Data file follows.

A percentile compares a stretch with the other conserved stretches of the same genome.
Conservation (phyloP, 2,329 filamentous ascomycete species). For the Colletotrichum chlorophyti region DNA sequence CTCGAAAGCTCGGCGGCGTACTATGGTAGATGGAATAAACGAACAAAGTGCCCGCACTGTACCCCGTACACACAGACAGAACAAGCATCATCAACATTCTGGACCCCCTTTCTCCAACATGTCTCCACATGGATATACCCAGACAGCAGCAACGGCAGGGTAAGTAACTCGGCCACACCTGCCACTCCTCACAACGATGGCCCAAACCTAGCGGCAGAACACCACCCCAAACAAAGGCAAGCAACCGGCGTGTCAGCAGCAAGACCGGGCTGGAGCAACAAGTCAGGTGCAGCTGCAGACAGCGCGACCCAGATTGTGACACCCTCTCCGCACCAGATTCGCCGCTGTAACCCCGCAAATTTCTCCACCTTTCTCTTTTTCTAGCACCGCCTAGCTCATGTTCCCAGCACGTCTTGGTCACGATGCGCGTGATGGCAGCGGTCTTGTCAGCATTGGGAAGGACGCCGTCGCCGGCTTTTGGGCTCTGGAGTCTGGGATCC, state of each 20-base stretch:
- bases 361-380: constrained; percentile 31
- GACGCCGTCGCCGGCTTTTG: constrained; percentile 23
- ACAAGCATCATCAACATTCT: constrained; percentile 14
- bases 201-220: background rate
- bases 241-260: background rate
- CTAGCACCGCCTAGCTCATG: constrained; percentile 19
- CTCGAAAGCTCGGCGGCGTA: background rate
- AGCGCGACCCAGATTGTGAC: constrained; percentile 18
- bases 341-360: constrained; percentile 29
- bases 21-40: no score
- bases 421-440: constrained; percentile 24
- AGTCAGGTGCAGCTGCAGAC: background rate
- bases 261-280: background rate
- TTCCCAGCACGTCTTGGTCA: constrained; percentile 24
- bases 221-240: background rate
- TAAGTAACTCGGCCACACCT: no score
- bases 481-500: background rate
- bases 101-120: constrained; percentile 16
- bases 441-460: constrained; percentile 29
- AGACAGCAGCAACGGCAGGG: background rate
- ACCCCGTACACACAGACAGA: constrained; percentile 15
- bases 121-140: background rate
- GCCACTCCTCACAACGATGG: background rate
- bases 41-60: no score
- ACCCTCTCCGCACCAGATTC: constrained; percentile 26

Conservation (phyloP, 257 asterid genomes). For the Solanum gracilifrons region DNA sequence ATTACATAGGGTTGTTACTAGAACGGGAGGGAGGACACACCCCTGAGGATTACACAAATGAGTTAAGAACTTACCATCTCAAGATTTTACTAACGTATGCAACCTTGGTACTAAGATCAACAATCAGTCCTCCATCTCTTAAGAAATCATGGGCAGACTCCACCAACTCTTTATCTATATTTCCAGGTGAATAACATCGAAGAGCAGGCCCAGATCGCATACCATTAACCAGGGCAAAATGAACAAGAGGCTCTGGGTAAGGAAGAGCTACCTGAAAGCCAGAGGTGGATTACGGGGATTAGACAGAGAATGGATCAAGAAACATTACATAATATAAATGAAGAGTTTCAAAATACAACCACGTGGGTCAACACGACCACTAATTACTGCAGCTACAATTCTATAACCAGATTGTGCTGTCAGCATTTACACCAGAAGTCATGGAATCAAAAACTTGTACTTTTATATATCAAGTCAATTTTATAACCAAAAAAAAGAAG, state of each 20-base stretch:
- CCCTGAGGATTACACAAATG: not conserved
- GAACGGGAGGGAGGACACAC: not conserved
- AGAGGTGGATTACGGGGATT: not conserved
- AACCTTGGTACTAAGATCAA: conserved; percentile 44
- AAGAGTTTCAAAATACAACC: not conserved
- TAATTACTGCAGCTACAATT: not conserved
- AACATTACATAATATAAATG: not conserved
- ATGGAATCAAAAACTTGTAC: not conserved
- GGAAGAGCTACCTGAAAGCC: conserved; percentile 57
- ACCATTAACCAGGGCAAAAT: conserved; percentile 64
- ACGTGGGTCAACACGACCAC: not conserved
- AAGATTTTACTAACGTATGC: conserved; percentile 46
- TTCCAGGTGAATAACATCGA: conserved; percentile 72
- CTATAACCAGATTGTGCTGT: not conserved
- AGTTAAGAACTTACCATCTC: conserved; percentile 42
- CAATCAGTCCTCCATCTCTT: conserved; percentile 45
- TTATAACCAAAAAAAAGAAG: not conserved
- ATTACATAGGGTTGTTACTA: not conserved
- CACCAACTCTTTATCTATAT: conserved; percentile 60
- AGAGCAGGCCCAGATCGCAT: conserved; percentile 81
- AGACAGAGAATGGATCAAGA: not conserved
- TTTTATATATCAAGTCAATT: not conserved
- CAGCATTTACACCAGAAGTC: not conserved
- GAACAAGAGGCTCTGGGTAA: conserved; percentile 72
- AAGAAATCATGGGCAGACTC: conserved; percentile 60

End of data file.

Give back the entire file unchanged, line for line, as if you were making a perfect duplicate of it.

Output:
A percentile compares a stretch with the other conserved stretches of the same genome.
Conservation (phyloP, 2,329 filamentous ascomycete species). For the Colletotrichum chlorophyti region DNA sequence CTCGAAAGCTCGGCGGCGTACTATGGTAGATGGAATAAACGAACAAAGTGCCCGCACTGTACCCCGTACACACAGACAGAACAAGCATCATCAACATTCTGGACCCCCTTTCTCCAACATGTCTCCACATGGATATACCCAGACAGCAGCAACGGCAGGGTAAGTAACTCGGCCACACCTGCCACTCCTCACAACGATGGCCCAAACCTAGCGGCAGAACACCACCCCAAACAAAGGCAAGCAACCGGCGTGTCAGCAGCAAGACCGGGCTGGAGCAACAAGTCAGGTGCAGCTGCAGACAGCGCGACCCAGATTGTGACACCCTCTCCGCACCAGATTCGCCGCTGTAACCCCGCAAATTTCTCCACCTTTCTCTTTTTCTAGCACCGCCTAGCTCATGTTCCCAGCACGTCTTGGTCACGATGCGCGTGATGGCAGCGGTCTTGTCAGCATTGGGAAGGACGCCGTCGCCGGCTTTTGGGCTCTGGAGTCTGGGATCC, state of each 20-base stretch:
- bases 361-380: constrained; percentile 31
- GACGCCGTCGCCGGCTTTTG: constrained; percentile 23
- ACAAGCATCATCAACATTCT: constrained; percentile 14
- bases 201-220: background rate
- bases 241-260: background rate
- CTAGCACCGCCTAGCTCATG: constrained; percentile 19
- CTCGAAAGCTCGGCGGCGTA: background rate
- AGCGCGACCCAGATTGTGAC: constrained; percentile 18
- bases 341-360: constrained; percentile 29
- bases 21-40: no score
- bases 421-440: constrained; percentile 24
- AGTCAGGTGCAGCTGCAGAC: background rate
- bases 261-280: background rate
- TTCCCAGCACGTCTTGGTCA: constrained; percentile 24
- bases 221-240: background rate
- TAAGTAACTCGGCCACACCT: no score
- bases 481-500: background rate
- bases 101-120: constrained; percentile 16
- bases 441-460: constrained; percentile 29
- AGACAGCAGCAACGGCAGGG: background rate
- ACCCCGTACACACAGACAGA: constrained; percentile 15
- bases 121-140: background rate
- GCCACTCCTCACAACGATGG: background rate
- bases 41-60: no score
- ACCCTCTCCGCACCAGATTC: constrained; percentile 26

Conservation (phyloP, 257 asterid genomes). For the Solanum gracilifrons region DNA sequence ATTACATAGGGTTGTTACTAGAACGGGAGGGAGGACACACCCCTGAGGATTACACAAATGAGTTAAGAACTTACCATCTCAAGATTTTACTAACGTATGCAACCTTGGTACTAAGATCAACAATCAGTCCTCCATCTCTTAAGAAATCATGGGCAGACTCCACCAACTCTTTATCTATATTTCCAGGTGAATAACATCGAAGAGCAGGCCCAGATCGCATACCATTAACCAGGGCAAAATGAACAAGAGGCTCTGGGTAAGGAAGAGCTACCTGAAAGCCAGAGGTGGATTACGGGGATTAGACAGAGAATGGATCAAGAAACATTACATAATATAAATGAAGAGTTTCAAAATACAACCACGTGGGTCAACACGACCACTAATTACTGCAGCTACAATTCTATAACCAGATTGTGCTGTCAGCATTTACACCAGAAGTCATGGAATCAAAAACTTGTACTTTTATATATCAAGTCAATTTTATAACCAAAAAAAAGAAG, state of each 20-base stretch:
- CCCTGAGGATTACACAAATG: not conserved
- GAACGGGAGGGAGGACACAC: not conserved
- AGAGGTGGATTACGGGGATT: not conserved
- AACCTTGGTACTAAGATCAA: conserved; percentile 44
- AAGAGTTTCAAAATACAACC: not conserved
- TAATTACTGCAGCTACAATT: not conserved
- AACATTACATAATATAAATG: not conserved
- ATGGAATCAAAAACTTGTAC: not conserved
- GGAAGAGCTACCTGAAAGCC: conserved; percentile 57
- ACCATTAACCAGGGCAAAAT: conserved; percentile 64
- ACGTGGGTCAACACGACCAC: not conserved
- AAGATTTTACTAACGTATGC: conserved; percentile 46
- TTCCAGGTGAATAACATCGA: conserved; percentile 72
- CTATAACCAGATTGTGCTGT: not conserved
- AGTTAAGAACTTACCATCTC: conserved; percentile 42
- CAATCAGTCCTCCATCTCTT: conserved; percentile 45
- TTATAACCAAAAAAAAGAAG: not conserved
- ATTACATAGGGTTGTTACTA: not conserved
- CACCAACTCTTTATCTATAT: conserved; percentile 60
- AGAGCAGGCCCAGATCGCAT: conserved; percentile 81
- AGACAGAGAATGGATCAAGA: not conserved
- TTTTATATATCAAGTCAATT: not conserved
- CAGCATTTACACCAGAAGTC: not conserved
- GAACAAGAGGCTCTGGGTAA: conserved; percentile 72
- AAGAAATCATGGGCAGACTC: conserved; percentile 60